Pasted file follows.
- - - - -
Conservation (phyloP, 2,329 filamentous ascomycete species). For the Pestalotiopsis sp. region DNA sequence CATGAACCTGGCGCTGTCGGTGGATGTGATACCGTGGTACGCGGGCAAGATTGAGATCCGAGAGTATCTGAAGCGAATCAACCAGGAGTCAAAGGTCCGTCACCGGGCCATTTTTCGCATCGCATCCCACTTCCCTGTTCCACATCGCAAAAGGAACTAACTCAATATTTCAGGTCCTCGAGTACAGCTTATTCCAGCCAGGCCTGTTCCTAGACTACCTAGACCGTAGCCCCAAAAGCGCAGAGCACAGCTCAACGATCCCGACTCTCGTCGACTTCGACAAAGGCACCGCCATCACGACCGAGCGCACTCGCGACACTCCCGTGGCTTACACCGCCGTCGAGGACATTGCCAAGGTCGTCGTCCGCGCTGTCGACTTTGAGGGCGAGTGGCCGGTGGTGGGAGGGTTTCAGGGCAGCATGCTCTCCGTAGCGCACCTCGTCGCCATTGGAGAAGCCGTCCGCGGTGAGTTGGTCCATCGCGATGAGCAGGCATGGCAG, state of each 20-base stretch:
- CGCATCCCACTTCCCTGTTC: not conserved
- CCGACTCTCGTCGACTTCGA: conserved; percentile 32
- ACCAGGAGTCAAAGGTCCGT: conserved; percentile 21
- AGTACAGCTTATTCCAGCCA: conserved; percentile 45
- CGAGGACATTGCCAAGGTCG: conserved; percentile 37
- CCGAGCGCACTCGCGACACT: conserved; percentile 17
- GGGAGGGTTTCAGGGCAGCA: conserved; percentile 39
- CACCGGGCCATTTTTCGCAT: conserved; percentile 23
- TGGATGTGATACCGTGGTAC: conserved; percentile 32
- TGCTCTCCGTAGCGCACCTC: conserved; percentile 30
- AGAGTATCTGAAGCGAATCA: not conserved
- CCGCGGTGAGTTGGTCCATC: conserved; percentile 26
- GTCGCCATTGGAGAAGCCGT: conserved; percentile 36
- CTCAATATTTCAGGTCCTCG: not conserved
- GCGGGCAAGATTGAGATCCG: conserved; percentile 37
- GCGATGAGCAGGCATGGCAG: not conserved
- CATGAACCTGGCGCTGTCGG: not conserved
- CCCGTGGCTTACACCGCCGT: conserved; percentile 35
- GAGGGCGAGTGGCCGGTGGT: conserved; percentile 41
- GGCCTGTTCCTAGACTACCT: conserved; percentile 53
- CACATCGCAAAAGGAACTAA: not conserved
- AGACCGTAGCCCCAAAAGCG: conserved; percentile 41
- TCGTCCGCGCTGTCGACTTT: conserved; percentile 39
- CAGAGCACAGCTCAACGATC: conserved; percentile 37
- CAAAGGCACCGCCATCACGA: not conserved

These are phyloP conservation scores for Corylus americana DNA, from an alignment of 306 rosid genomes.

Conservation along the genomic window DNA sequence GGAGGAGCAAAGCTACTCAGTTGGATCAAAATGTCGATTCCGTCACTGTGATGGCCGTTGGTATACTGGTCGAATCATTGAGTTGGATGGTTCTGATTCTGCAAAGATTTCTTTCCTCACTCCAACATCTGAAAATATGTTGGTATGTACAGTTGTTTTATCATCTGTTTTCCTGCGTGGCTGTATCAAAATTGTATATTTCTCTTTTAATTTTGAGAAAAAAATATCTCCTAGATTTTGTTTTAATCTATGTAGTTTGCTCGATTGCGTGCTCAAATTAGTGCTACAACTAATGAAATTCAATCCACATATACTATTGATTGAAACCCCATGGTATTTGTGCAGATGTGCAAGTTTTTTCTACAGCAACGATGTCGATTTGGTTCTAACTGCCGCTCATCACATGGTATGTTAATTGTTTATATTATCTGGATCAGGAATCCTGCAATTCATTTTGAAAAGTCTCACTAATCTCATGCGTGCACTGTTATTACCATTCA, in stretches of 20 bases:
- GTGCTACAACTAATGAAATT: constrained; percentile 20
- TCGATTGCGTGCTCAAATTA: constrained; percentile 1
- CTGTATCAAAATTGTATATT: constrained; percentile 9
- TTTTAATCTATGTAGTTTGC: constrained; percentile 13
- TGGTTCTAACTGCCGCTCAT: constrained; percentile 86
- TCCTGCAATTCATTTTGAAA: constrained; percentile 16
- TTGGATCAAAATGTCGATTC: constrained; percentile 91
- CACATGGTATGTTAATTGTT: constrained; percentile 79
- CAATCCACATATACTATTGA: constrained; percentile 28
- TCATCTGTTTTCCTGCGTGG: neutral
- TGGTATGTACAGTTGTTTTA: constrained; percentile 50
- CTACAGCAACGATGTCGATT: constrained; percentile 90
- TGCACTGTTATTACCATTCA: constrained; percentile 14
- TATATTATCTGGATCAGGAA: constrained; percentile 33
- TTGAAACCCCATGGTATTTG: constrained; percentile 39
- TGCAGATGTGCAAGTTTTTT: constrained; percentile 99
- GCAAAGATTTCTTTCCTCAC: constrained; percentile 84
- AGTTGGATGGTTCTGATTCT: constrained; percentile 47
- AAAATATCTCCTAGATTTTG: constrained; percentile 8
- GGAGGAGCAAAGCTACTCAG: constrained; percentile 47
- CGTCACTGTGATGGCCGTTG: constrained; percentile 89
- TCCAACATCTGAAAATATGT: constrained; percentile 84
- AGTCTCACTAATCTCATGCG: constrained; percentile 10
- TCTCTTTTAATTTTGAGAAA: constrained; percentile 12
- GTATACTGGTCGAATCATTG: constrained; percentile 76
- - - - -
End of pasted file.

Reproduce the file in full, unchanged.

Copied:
Conservation (phyloP, 2,329 filamentous ascomycete species). For the Pestalotiopsis sp. region DNA sequence CATGAACCTGGCGCTGTCGGTGGATGTGATACCGTGGTACGCGGGCAAGATTGAGATCCGAGAGTATCTGAAGCGAATCAACCAGGAGTCAAAGGTCCGTCACCGGGCCATTTTTCGCATCGCATCCCACTTCCCTGTTCCACATCGCAAAAGGAACTAACTCAATATTTCAGGTCCTCGAGTACAGCTTATTCCAGCCAGGCCTGTTCCTAGACTACCTAGACCGTAGCCCCAAAAGCGCAGAGCACAGCTCAACGATCCCGACTCTCGTCGACTTCGACAAAGGCACCGCCATCACGACCGAGCGCACTCGCGACACTCCCGTGGCTTACACCGCCGTCGAGGACATTGCCAAGGTCGTCGTCCGCGCTGTCGACTTTGAGGGCGAGTGGCCGGTGGTGGGAGGGTTTCAGGGCAGCATGCTCTCCGTAGCGCACCTCGTCGCCATTGGAGAAGCCGTCCGCGGTGAGTTGGTCCATCGCGATGAGCAGGCATGGCAG, state of each 20-base stretch:
- CGCATCCCACTTCCCTGTTC: not conserved
- CCGACTCTCGTCGACTTCGA: conserved; percentile 32
- ACCAGGAGTCAAAGGTCCGT: conserved; percentile 21
- AGTACAGCTTATTCCAGCCA: conserved; percentile 45
- CGAGGACATTGCCAAGGTCG: conserved; percentile 37
- CCGAGCGCACTCGCGACACT: conserved; percentile 17
- GGGAGGGTTTCAGGGCAGCA: conserved; percentile 39
- CACCGGGCCATTTTTCGCAT: conserved; percentile 23
- TGGATGTGATACCGTGGTAC: conserved; percentile 32
- TGCTCTCCGTAGCGCACCTC: conserved; percentile 30
- AGAGTATCTGAAGCGAATCA: not conserved
- CCGCGGTGAGTTGGTCCATC: conserved; percentile 26
- GTCGCCATTGGAGAAGCCGT: conserved; percentile 36
- CTCAATATTTCAGGTCCTCG: not conserved
- GCGGGCAAGATTGAGATCCG: conserved; percentile 37
- GCGATGAGCAGGCATGGCAG: not conserved
- CATGAACCTGGCGCTGTCGG: not conserved
- CCCGTGGCTTACACCGCCGT: conserved; percentile 35
- GAGGGCGAGTGGCCGGTGGT: conserved; percentile 41
- GGCCTGTTCCTAGACTACCT: conserved; percentile 53
- CACATCGCAAAAGGAACTAA: not conserved
- AGACCGTAGCCCCAAAAGCG: conserved; percentile 41
- TCGTCCGCGCTGTCGACTTT: conserved; percentile 39
- CAGAGCACAGCTCAACGATC: conserved; percentile 37
- CAAAGGCACCGCCATCACGA: not conserved

These are phyloP conservation scores for Corylus americana DNA, from an alignment of 306 rosid genomes.

Conservation along the genomic window DNA sequence GGAGGAGCAAAGCTACTCAGTTGGATCAAAATGTCGATTCCGTCACTGTGATGGCCGTTGGTATACTGGTCGAATCATTGAGTTGGATGGTTCTGATTCTGCAAAGATTTCTTTCCTCACTCCAACATCTGAAAATATGTTGGTATGTACAGTTGTTTTATCATCTGTTTTCCTGCGTGGCTGTATCAAAATTGTATATTTCTCTTTTAATTTTGAGAAAAAAATATCTCCTAGATTTTGTTTTAATCTATGTAGTTTGCTCGATTGCGTGCTCAAATTAGTGCTACAACTAATGAAATTCAATCCACATATACTATTGATTGAAACCCCATGGTATTTGTGCAGATGTGCAAGTTTTTTCTACAGCAACGATGTCGATTTGGTTCTAACTGCCGCTCATCACATGGTATGTTAATTGTTTATATTATCTGGATCAGGAATCCTGCAATTCATTTTGAAAAGTCTCACTAATCTCATGCGTGCACTGTTATTACCATTCA, in stretches of 20 bases:
- GTGCTACAACTAATGAAATT: constrained; percentile 20
- TCGATTGCGTGCTCAAATTA: constrained; percentile 1
- CTGTATCAAAATTGTATATT: constrained; percentile 9
- TTTTAATCTATGTAGTTTGC: constrained; percentile 13
- TGGTTCTAACTGCCGCTCAT: constrained; percentile 86
- TCCTGCAATTCATTTTGAAA: constrained; percentile 16
- TTGGATCAAAATGTCGATTC: constrained; percentile 91
- CACATGGTATGTTAATTGTT: constrained; percentile 79
- CAATCCACATATACTATTGA: constrained; percentile 28
- TCATCTGTTTTCCTGCGTGG: neutral
- TGGTATGTACAGTTGTTTTA: constrained; percentile 50
- CTACAGCAACGATGTCGATT: constrained; percentile 90
- TGCACTGTTATTACCATTCA: constrained; percentile 14
- TATATTATCTGGATCAGGAA: constrained; percentile 33
- TTGAAACCCCATGGTATTTG: constrained; percentile 39
- TGCAGATGTGCAAGTTTTTT: constrained; percentile 99
- GCAAAGATTTCTTTCCTCAC: constrained; percentile 84
- AGTTGGATGGTTCTGATTCT: constrained; percentile 47
- AAAATATCTCCTAGATTTTG: constrained; percentile 8
- GGAGGAGCAAAGCTACTCAG: constrained; percentile 47
- CGTCACTGTGATGGCCGTTG: constrained; percentile 89
- TCCAACATCTGAAAATATGT: constrained; percentile 84
- AGTCTCACTAATCTCATGCG: constrained; percentile 10
- TCTCTTTTAATTTTGAGAAA: constrained; percentile 12
- GTATACTGGTCGAATCATTG: constrained; percentile 76